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The need to move

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13220575_10154206908649345_6153058951171844569_oIn the past month my little wonderful two year-old has been more two than wonderful.  Having a new little sister arrive has undoubtedly been influencing some of his behaviors, but I also think he has just hit a stage of development were he has a deep need for lots of large motor movement.  After I had a couple rough days in a row with him, I spent an evening trying to “get curious, not furious” (as a mentor of mine, John Sommers-Flannagan, once said).

I do this often with my son when I feel like we have come to a “stuck” place in our relationship (or in my parenting).  It’s about reflecting and trying to think through what common factors seems to be related to the troubled situations, and what I haven’t tried yet.  In this case, I started realizing that my son’s challenging behavior was coming on the heels of 1 week sick (& stuck in the house sitting on the couch a lot), and another week of rain (again stuck in the house a lot).

13220699_10154206908579345_1434936265952087414_oSo, we decided to have as much outside and large motor movement activities as possible for the next few days to see if it impacted his behavior.  It did!

We took an afternoon to throw rocks in the river, search for bugs, and chase dogs that were nearby.  It was a blast! AND, he was his best version of himself that afternoon and evening.  So… this was a great reminder for me that kids this age NEED lots of time to move.  We will be continuing to make room for as much outside time as possible!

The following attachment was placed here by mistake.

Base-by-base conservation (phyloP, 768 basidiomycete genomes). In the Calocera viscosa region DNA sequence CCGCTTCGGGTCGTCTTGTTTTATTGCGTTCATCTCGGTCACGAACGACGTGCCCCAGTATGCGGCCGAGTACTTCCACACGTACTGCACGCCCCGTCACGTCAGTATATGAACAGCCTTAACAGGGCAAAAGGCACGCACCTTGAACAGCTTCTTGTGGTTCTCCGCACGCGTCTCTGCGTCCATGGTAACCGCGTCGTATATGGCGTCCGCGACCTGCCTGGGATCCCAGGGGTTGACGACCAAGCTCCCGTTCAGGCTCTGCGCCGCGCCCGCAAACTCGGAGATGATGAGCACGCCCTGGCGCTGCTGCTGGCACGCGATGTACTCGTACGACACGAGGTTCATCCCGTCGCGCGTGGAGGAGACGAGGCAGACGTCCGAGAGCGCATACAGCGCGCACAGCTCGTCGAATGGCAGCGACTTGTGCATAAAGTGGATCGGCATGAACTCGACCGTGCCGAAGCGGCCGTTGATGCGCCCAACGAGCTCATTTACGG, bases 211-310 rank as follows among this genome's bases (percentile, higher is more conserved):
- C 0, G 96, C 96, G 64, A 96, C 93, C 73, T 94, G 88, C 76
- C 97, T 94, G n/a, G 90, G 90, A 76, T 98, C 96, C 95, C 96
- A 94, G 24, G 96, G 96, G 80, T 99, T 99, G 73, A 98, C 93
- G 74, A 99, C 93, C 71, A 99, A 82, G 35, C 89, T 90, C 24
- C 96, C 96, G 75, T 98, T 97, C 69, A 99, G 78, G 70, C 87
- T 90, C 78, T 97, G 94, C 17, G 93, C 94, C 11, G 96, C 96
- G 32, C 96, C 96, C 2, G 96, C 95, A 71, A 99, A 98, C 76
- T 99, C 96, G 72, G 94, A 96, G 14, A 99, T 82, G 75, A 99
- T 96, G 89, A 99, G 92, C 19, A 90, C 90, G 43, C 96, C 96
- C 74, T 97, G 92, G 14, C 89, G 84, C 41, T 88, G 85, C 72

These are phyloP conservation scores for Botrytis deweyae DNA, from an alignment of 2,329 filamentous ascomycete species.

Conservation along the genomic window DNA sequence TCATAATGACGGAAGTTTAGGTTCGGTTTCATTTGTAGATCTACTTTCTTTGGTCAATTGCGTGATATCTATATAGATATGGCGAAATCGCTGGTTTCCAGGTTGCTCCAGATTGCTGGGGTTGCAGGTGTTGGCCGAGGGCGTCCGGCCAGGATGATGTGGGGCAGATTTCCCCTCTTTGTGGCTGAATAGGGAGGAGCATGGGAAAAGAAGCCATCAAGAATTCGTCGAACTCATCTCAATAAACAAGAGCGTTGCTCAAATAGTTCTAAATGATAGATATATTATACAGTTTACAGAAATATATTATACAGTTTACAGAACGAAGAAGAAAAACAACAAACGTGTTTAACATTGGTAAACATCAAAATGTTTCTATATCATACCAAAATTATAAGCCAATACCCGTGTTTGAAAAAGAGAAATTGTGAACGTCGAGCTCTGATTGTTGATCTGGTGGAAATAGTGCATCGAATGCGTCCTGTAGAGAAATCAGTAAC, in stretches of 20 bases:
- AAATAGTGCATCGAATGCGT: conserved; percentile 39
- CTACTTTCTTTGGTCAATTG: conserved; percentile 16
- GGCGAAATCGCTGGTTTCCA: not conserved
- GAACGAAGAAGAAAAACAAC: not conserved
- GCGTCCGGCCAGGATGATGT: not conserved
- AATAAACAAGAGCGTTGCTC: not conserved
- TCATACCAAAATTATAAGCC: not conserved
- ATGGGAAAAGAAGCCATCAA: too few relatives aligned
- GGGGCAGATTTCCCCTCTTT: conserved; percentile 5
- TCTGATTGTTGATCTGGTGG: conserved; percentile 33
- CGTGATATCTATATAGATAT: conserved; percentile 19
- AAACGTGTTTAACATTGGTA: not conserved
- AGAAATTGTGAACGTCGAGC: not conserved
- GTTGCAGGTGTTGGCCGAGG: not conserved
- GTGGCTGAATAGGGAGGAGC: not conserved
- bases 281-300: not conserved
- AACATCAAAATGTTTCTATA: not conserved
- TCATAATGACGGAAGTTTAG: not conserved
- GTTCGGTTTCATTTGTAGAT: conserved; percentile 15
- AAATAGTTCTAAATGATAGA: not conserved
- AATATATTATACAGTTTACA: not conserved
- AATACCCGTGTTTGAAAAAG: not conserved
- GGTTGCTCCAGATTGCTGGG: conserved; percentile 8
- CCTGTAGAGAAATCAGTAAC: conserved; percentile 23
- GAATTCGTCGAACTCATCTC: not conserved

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  • Carolyn Minor

    E has reached the “I can now run” stage which apparently coincides with the “how to throw a massive tantrum” stage. Any tips, especially for rainy days?

    • Flora

      Carolyn! I’m so sorry it’s taken me forever to get back to you! That baby #2 has really done a number on my energy level and ability to do much in the way of this blog.;-)
      Usually tantrums are a way for the child to A)Get what they want (if they have gotten you to change your mind in the past by throwing a tantrum). This is hard, but you definitely never want to give in when they are throwing a tantrum or you are likely to be creating repeat behavior. 2) They are having a big emotion and don’t know how to express it. (ie. if the running/tantrum happens when you are trying to leave the park or put away a toy they really like.) In this case, the best thing is to validate their feelings and keep your line firm. Check out this post. or 3) They are trying out behavior they have seen other kids do (ie. they see other kids run away from their parents and think it’s funny and don’t understand why you don’t find it funny). In this case, best to explain, “We don’t do that in our family. Mommy would like you to come over here when I ask you to. Otherwise, you could be running somewhere that is dangerous, or you might be missing something important Mommy has to tell you” (or something like that).

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Author: FLORA

I am a new post-career SAHM, living in Bozeman Montana. I share stories and ideas from parenting with a Montessori and Positive Discipline inspired perspective. Also, I LOVE DIY projects and finding great ways to use thrift store or hand-made toys for my little one.
Learn more about why I say I'm "Just" a stay-at-home mom.

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